A Study of Syrian Castles and Forts

تحقيق في القلاع في سوريا

A Study of Syrian Castles and Forts


The Syrian landscape is dotted with fortresses and castles and traces of these can be found on satellite images all over the country. I am not talking of ancient ruins like ancient Palmyra or the traces of crusader fortresses like Krak des Chevaliers, I am talking about fortresses that have been constructed since the outbreak of the Syrian Civil War in 2011. Even though this conflict is fought with modern weapons, many of the tactics implemented seem ancient. There have been dozens of bloody sieges fought over the course of this conflict and many cities and towns have come to protect themselves with security measures that can only be described as city walls. True, mostly sand is being used and not stones, but when judging the layout of these defensive measures, they are almost indistinguishable from ancient fortifications. Sand has replaced stone, checkpoints have replaced city gates, water towers and high-rises are the modern equivalent of watchtowers and grain silos or power plants serve the role of ancient keeps. And the pickup truck apparently has replaced the horse in the arid environment of eastern Syria. Unfortunately, the term “Toyota War” has already been coined for a conflict in North Africa in the mid-80s – otherwise it would be extremely fitting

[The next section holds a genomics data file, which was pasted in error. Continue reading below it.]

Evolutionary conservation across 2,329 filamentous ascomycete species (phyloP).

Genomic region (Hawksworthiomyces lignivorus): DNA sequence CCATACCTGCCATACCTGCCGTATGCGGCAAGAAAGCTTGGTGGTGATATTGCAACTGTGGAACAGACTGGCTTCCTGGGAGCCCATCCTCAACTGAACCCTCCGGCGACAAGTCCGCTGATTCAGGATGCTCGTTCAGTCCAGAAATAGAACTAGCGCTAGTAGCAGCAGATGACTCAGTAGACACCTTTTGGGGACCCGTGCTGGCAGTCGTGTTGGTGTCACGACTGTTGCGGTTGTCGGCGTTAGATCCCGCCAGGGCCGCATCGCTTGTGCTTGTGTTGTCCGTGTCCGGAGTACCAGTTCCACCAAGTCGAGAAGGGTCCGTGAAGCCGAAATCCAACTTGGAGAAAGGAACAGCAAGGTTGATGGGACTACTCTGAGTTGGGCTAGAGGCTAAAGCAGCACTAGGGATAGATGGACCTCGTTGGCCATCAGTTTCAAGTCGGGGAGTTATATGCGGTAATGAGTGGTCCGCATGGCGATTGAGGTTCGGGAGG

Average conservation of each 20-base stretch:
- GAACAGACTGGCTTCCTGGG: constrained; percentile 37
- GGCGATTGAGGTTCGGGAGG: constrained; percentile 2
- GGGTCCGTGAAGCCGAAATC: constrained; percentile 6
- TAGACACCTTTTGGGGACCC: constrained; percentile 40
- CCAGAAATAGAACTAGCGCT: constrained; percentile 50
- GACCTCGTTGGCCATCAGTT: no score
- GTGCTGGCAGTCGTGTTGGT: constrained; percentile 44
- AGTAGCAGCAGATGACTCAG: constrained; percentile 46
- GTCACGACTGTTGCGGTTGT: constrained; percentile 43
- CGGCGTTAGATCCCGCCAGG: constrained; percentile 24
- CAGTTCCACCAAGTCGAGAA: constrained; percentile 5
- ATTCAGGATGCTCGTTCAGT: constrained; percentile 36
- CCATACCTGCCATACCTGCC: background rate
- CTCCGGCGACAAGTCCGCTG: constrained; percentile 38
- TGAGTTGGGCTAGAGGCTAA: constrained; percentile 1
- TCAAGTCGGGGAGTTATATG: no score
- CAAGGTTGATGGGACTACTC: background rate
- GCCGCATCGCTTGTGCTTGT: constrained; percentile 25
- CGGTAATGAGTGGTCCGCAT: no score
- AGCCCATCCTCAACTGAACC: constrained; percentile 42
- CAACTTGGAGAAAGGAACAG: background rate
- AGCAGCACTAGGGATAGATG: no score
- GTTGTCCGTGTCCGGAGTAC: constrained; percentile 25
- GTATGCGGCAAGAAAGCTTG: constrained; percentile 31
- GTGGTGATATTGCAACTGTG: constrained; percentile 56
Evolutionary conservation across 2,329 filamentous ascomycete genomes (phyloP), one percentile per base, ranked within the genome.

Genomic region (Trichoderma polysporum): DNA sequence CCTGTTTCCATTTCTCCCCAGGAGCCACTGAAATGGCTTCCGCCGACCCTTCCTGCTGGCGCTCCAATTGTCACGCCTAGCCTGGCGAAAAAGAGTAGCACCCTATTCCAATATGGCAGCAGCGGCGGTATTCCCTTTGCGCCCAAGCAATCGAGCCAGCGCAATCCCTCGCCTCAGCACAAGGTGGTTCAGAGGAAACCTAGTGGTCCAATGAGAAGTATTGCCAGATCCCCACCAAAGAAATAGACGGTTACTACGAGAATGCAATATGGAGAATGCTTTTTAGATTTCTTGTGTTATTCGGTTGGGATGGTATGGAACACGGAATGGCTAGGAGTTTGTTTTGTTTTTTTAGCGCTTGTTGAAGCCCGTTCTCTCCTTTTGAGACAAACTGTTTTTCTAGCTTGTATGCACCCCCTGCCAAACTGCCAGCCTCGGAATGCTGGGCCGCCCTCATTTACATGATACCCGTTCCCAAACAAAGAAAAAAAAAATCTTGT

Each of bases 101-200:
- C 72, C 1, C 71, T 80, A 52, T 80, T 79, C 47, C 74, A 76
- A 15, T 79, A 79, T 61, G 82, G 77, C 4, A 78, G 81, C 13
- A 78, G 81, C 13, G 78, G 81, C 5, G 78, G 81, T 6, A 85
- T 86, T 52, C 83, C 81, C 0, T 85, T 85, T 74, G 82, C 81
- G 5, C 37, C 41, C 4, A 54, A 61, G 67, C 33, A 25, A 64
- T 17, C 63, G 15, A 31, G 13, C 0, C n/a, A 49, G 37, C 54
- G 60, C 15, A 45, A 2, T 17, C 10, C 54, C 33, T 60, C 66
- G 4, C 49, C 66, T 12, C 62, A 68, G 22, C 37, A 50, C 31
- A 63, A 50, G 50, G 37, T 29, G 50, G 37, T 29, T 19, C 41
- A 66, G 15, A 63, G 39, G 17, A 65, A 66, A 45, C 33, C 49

What is fascinating, is that all of this takes place within a modern urban environment. None of the structures had been built for the purpose they are used for in this conflict. You know your civil war goes badly, if you start naming battles for gas station and car repair shops, but this is what has happened. Maybe the fact that you are fighting a civil war already hints at the state of things. If a highway rest area, step by step, is turned into a fortress, I doubt that this would have been something the architect was thinking about, when drawing the original plans. But apparently, fortresses and rest areas seem to share some requirements, when it comes to location and layout.


For much of history, cities were the stuff within city walls and until the early 20th century, fortifications were an element of urban planning. But we have come to believe that war has evolved. Cities have outgrown their walls and most cities demolished them altogether. Where they do remain, they are kept in shape not to fend off invaders, but to attract tourists.


It is interesting to see, how these traces of the modern conflict mixes with traces of earlier eras. From a Western perspective, the Middle East is understood to be the cradle of civilizations. That is mostly derived from the fact that many of the oldest cities can be found here. If we take Palmyra for instance. Here, the Islamic State tried to destroy the ancient ruins, while at the same time, creating new fortifications in and around the city. Looking at satellite images, both can be seen side by side. And both look alike. Maybe the traces left by the Syrian Civil War are not going to amaze tourists in the distant future, but they might attract archeologists nevertheless.

Fig. 05 The Crusader Castle of Krak des Chevallier

Fig. 06 The Grain Silo of Manbij

Project Images

Fig. 53 Image of an Assyrian Battering Ram       Fig. 54 The SVBIED as a modern battering ram.

Fig. 72 / Fig. 73 Ancient and modern siege weapons

© Simon Menner 2018